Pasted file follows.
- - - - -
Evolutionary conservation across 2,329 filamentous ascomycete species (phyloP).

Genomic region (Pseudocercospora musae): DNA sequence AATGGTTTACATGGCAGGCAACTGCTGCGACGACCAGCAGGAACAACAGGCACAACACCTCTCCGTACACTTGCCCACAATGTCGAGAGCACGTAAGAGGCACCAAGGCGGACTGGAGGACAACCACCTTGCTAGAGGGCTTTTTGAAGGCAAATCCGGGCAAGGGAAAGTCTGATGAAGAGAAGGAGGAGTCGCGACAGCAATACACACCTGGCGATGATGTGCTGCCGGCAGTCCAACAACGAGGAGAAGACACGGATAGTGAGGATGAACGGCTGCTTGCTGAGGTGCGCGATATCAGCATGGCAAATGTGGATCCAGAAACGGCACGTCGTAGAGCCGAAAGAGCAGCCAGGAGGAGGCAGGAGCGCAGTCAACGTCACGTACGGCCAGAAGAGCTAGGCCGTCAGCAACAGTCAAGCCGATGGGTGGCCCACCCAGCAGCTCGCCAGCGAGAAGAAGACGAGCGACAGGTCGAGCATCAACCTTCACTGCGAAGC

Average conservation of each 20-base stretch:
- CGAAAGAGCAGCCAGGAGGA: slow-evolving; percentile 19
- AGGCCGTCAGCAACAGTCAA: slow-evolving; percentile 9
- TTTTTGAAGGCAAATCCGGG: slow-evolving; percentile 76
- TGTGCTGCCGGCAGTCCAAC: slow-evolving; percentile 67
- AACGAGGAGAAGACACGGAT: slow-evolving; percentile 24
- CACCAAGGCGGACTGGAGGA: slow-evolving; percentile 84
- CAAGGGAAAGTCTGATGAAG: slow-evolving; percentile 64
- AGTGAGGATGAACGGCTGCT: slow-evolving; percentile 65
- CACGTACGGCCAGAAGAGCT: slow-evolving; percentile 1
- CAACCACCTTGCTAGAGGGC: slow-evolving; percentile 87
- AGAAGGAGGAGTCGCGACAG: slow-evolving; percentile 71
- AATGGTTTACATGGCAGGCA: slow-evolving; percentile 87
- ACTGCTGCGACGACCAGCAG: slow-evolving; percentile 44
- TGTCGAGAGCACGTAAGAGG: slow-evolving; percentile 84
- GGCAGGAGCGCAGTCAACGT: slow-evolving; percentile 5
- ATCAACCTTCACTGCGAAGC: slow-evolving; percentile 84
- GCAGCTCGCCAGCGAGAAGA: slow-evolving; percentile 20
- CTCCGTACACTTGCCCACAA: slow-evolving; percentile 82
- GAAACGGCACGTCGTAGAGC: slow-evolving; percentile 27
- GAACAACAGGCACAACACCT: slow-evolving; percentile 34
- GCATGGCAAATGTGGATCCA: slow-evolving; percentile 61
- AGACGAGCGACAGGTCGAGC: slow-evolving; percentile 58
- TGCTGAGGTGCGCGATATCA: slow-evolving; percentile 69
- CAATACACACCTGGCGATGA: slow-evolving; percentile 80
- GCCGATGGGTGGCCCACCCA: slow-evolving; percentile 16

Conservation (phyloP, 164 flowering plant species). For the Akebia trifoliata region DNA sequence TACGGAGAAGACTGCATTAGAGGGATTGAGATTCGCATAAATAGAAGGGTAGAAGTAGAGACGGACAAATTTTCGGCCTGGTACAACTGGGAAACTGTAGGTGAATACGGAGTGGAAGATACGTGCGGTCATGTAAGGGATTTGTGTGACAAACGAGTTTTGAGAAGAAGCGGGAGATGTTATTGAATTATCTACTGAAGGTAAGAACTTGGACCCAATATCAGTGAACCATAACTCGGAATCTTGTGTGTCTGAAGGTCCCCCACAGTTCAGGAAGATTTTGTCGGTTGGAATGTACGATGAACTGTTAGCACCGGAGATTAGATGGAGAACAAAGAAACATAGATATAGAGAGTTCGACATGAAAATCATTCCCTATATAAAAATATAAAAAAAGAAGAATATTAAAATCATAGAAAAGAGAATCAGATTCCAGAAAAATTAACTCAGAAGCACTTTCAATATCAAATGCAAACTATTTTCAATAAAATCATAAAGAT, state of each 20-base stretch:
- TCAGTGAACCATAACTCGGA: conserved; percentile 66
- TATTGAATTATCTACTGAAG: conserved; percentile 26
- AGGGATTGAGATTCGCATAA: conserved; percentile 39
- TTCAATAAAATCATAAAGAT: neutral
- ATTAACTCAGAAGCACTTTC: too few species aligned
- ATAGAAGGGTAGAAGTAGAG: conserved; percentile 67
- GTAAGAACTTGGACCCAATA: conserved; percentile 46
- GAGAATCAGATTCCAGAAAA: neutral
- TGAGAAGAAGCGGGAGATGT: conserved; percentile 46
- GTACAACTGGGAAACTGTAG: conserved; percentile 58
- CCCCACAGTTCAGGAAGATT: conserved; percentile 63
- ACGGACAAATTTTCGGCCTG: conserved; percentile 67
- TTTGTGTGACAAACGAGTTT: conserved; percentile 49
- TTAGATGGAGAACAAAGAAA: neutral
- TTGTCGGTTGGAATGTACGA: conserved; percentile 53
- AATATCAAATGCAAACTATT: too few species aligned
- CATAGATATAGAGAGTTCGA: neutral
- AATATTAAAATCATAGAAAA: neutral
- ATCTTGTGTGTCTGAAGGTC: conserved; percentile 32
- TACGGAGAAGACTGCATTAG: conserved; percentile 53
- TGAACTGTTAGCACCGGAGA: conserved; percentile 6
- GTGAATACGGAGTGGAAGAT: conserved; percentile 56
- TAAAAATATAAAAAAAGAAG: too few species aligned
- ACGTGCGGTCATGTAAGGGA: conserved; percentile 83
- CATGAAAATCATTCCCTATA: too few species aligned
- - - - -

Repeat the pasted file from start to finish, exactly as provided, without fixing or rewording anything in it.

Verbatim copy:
Evolutionary conservation across 2,329 filamentous ascomycete species (phyloP).

Genomic region (Pseudocercospora musae): DNA sequence AATGGTTTACATGGCAGGCAACTGCTGCGACGACCAGCAGGAACAACAGGCACAACACCTCTCCGTACACTTGCCCACAATGTCGAGAGCACGTAAGAGGCACCAAGGCGGACTGGAGGACAACCACCTTGCTAGAGGGCTTTTTGAAGGCAAATCCGGGCAAGGGAAAGTCTGATGAAGAGAAGGAGGAGTCGCGACAGCAATACACACCTGGCGATGATGTGCTGCCGGCAGTCCAACAACGAGGAGAAGACACGGATAGTGAGGATGAACGGCTGCTTGCTGAGGTGCGCGATATCAGCATGGCAAATGTGGATCCAGAAACGGCACGTCGTAGAGCCGAAAGAGCAGCCAGGAGGAGGCAGGAGCGCAGTCAACGTCACGTACGGCCAGAAGAGCTAGGCCGTCAGCAACAGTCAAGCCGATGGGTGGCCCACCCAGCAGCTCGCCAGCGAGAAGAAGACGAGCGACAGGTCGAGCATCAACCTTCACTGCGAAGC

Average conservation of each 20-base stretch:
- CGAAAGAGCAGCCAGGAGGA: slow-evolving; percentile 19
- AGGCCGTCAGCAACAGTCAA: slow-evolving; percentile 9
- TTTTTGAAGGCAAATCCGGG: slow-evolving; percentile 76
- TGTGCTGCCGGCAGTCCAAC: slow-evolving; percentile 67
- AACGAGGAGAAGACACGGAT: slow-evolving; percentile 24
- CACCAAGGCGGACTGGAGGA: slow-evolving; percentile 84
- CAAGGGAAAGTCTGATGAAG: slow-evolving; percentile 64
- AGTGAGGATGAACGGCTGCT: slow-evolving; percentile 65
- CACGTACGGCCAGAAGAGCT: slow-evolving; percentile 1
- CAACCACCTTGCTAGAGGGC: slow-evolving; percentile 87
- AGAAGGAGGAGTCGCGACAG: slow-evolving; percentile 71
- AATGGTTTACATGGCAGGCA: slow-evolving; percentile 87
- ACTGCTGCGACGACCAGCAG: slow-evolving; percentile 44
- TGTCGAGAGCACGTAAGAGG: slow-evolving; percentile 84
- GGCAGGAGCGCAGTCAACGT: slow-evolving; percentile 5
- ATCAACCTTCACTGCGAAGC: slow-evolving; percentile 84
- GCAGCTCGCCAGCGAGAAGA: slow-evolving; percentile 20
- CTCCGTACACTTGCCCACAA: slow-evolving; percentile 82
- GAAACGGCACGTCGTAGAGC: slow-evolving; percentile 27
- GAACAACAGGCACAACACCT: slow-evolving; percentile 34
- GCATGGCAAATGTGGATCCA: slow-evolving; percentile 61
- AGACGAGCGACAGGTCGAGC: slow-evolving; percentile 58
- TGCTGAGGTGCGCGATATCA: slow-evolving; percentile 69
- CAATACACACCTGGCGATGA: slow-evolving; percentile 80
- GCCGATGGGTGGCCCACCCA: slow-evolving; percentile 16

Conservation (phyloP, 164 flowering plant species). For the Akebia trifoliata region DNA sequence TACGGAGAAGACTGCATTAGAGGGATTGAGATTCGCATAAATAGAAGGGTAGAAGTAGAGACGGACAAATTTTCGGCCTGGTACAACTGGGAAACTGTAGGTGAATACGGAGTGGAAGATACGTGCGGTCATGTAAGGGATTTGTGTGACAAACGAGTTTTGAGAAGAAGCGGGAGATGTTATTGAATTATCTACTGAAGGTAAGAACTTGGACCCAATATCAGTGAACCATAACTCGGAATCTTGTGTGTCTGAAGGTCCCCCACAGTTCAGGAAGATTTTGTCGGTTGGAATGTACGATGAACTGTTAGCACCGGAGATTAGATGGAGAACAAAGAAACATAGATATAGAGAGTTCGACATGAAAATCATTCCCTATATAAAAATATAAAAAAAGAAGAATATTAAAATCATAGAAAAGAGAATCAGATTCCAGAAAAATTAACTCAGAAGCACTTTCAATATCAAATGCAAACTATTTTCAATAAAATCATAAAGAT, state of each 20-base stretch:
- TCAGTGAACCATAACTCGGA: conserved; percentile 66
- TATTGAATTATCTACTGAAG: conserved; percentile 26
- AGGGATTGAGATTCGCATAA: conserved; percentile 39
- TTCAATAAAATCATAAAGAT: neutral
- ATTAACTCAGAAGCACTTTC: too few species aligned
- ATAGAAGGGTAGAAGTAGAG: conserved; percentile 67
- GTAAGAACTTGGACCCAATA: conserved; percentile 46
- GAGAATCAGATTCCAGAAAA: neutral
- TGAGAAGAAGCGGGAGATGT: conserved; percentile 46
- GTACAACTGGGAAACTGTAG: conserved; percentile 58
- CCCCACAGTTCAGGAAGATT: conserved; percentile 63
- ACGGACAAATTTTCGGCCTG: conserved; percentile 67
- TTTGTGTGACAAACGAGTTT: conserved; percentile 49
- TTAGATGGAGAACAAAGAAA: neutral
- TTGTCGGTTGGAATGTACGA: conserved; percentile 53
- AATATCAAATGCAAACTATT: too few species aligned
- CATAGATATAGAGAGTTCGA: neutral
- AATATTAAAATCATAGAAAA: neutral
- ATCTTGTGTGTCTGAAGGTC: conserved; percentile 32
- TACGGAGAAGACTGCATTAG: conserved; percentile 53
- TGAACTGTTAGCACCGGAGA: conserved; percentile 6
- GTGAATACGGAGTGGAAGAT: conserved; percentile 56
- TAAAAATATAAAAAAAGAAG: too few species aligned
- ACGTGCGGTCATGTAAGGGA: conserved; percentile 83
- CATGAAAATCATTCCCTATA: too few species aligned